🏗️ Apartment Supply Surge Leads to Rent Relief in Major U.S. Cities

Plus: Logistics space won’t stay affordable for long—experts expect new construction will stop, increasing rental rates.

🏗️ Apartment Supply Surge Leads to Rent Relief in Major U.S. Cities

Plus: Logistics space won’t stay affordable for long—experts expect new construction will stop, increasing rental rates.

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Good morning. Renters in certain US cities are experiencing rent relief due to increased apartment construction. Converting office buildings into apartments is becoming increasingly challenging due to financing and stagnant rental markets. Meanwhile, companies should secure logistics space quickly before rents rise due to construction decline.

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Apartment Surge Cools Rents in Major Cities, Yet Outside the Sun Belt Supply Remains Muted

Rents Are Falling in Some US Cities, Thanks to New Apartment Construction

Photographer: Bing Guan/Bloomberg

Renters in some of the fast-growing US cities are enjoying some relief as the supply of new apartments increases, leading to a decline in rental prices.

It’s all about supply: The apartment narrative in 2023 is really about supply. Despite high demand for apartments, it has not been sufficient to match the rapid pace of construction, which is at its highest level in over 50+ years. This increase in supply, initially triggered by the steep rental growth and minimal vacancies of the previous two years, has led to a tale of two markets. More specifically, those saturated and those scarce. Rental rates are moderating quickest in areas where apartment construction is expanding rapidly.

Where supply is going: Of 21 markets with rent growth over 4%, nearly all had construction rates below the U.S. average, while the 10 markets with declining rents had high construction activity. For instance, Boise City experienced a 6.2% rent reduction alongside a 5.3% rise in apartment supply, with approximately 1,600 new units. Major cities such as Austin, Phoenix, and Atlanta each added over 16,000 units, leading to rent reductions in those areas.

Where supply isn’t going: In regions outside the Sun Belt, the apartment market is quite different due to restricted growth in new apartments, pushing rents upward. For example, Rochester, NY, with just 233 new units, saw a rent surge of 5%. Springfield, MA's rents increased by 9% amid no increase in housing supply. Contrastingly, Midland-Odessa, TX, tied to the fluctuating energy sector, faced a substantial 14% hike in rent prices.

On the plus side: Wages are rising faster than rents, a positive trend continuing for 11 months straight and expected to extend into the next year. This reversal of the previous trend, where rent increases outstripped wage growth, could expand rental affordability and demand. It may also enable renters with middle to higher incomes to upgrade to newer, more expensive apartments, which in turn frees up older, more affordable units for others.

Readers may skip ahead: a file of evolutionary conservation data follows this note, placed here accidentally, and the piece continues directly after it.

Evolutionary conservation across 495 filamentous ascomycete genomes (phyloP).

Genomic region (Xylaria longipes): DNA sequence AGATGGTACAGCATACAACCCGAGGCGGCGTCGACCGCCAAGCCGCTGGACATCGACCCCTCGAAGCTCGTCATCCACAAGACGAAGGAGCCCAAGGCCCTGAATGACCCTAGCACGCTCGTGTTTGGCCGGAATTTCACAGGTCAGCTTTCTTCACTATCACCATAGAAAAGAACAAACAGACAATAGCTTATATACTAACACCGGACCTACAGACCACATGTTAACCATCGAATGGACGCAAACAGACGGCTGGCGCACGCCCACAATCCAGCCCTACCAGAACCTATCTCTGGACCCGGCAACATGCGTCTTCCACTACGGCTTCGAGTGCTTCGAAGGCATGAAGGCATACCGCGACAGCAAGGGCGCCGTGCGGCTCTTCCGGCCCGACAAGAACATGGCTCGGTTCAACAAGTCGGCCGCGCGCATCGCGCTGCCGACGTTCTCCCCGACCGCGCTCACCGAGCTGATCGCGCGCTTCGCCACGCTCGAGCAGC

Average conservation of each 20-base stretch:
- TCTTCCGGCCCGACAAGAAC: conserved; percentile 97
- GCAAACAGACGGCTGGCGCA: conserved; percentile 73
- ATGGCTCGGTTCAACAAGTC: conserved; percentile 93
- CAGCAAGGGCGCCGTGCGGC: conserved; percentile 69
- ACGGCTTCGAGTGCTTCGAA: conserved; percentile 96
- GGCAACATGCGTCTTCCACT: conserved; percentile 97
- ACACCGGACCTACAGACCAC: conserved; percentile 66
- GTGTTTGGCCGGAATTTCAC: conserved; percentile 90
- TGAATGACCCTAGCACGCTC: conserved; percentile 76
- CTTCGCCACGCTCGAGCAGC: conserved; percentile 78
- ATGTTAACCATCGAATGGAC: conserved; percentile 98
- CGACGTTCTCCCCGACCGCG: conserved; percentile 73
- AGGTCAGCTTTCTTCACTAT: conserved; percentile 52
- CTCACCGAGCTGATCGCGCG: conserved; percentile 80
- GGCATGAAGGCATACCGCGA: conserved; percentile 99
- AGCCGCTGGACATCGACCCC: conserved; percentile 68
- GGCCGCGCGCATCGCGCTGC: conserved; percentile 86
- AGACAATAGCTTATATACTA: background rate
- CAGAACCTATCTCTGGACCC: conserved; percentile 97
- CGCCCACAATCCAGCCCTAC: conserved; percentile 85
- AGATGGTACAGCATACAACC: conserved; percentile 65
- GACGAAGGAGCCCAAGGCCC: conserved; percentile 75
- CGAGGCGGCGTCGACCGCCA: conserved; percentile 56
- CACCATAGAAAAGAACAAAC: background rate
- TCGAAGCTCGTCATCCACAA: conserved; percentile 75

Big picture: Apartment rent growth is at a standstill, with only a slight 0.1% uptick and a notable 0.56% month-to-month drop as of October 2023, the most since the financial crisis. This trend is set to continue with a steady supply of apartments until early 2025. However, a predicted construction slowdown could tighten supply, potentially nudging up occupancy and rent growth, albeit not to the extremes of the recent inflationary spike of 2021 and early 2022. All eyes are on the first half of 2024, which will be pivotal for the rental market.


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  • Cut in half: Commercial and multifamily mortgage loan originations in the US fell by 49% in 3Q23 compared to the previous year.

  • The Art of Growing Wealth: Former President Donald Trump's wealth rose $500M to $3.1B  after his presidency ended, per the latest Bloomberg Billionaires Index rankings.

  • Discount deluge: Assets from Signature Bank’s loan sale could sell at 15–40% below their original face value, potentially lowering CRE values.

  • High-stakes plunge: Austrian entrepreneur Rene Benko is losing control of Signa Holding, owner of the Chrysler Building, amidst the current real estate crisis.

  • Freddie Mac probe: Meridian Capital Group is suspended from working on Freddie Mac (FMCC) deals, impacting their large CRE mortgage brokerage business.

  • Pickleball paradise: PURE Pickleball plans to co-develop a world-class facility in Scottsdale, AZ, creating the largest pickleball facility in the state and one of the largest in the world.

  • Pointing north: Compass (COMP) is well-positioned with a luxury focus, cutting-edge technology, and modern agent training, but faces legal actions challenging broker commissions.

  • Teaming up: A Related Group JV will acquire a waterfront co-op in North Bay Village, with plans to build luxury units on the 3-acre site. The purchase price is $47.7M.

  • On the bright side: Hudson Pacific Properties (HPP) expects to lose $100M this year due to entertainment labor strikes, but predicts a significant upswing in activity when the strikes end.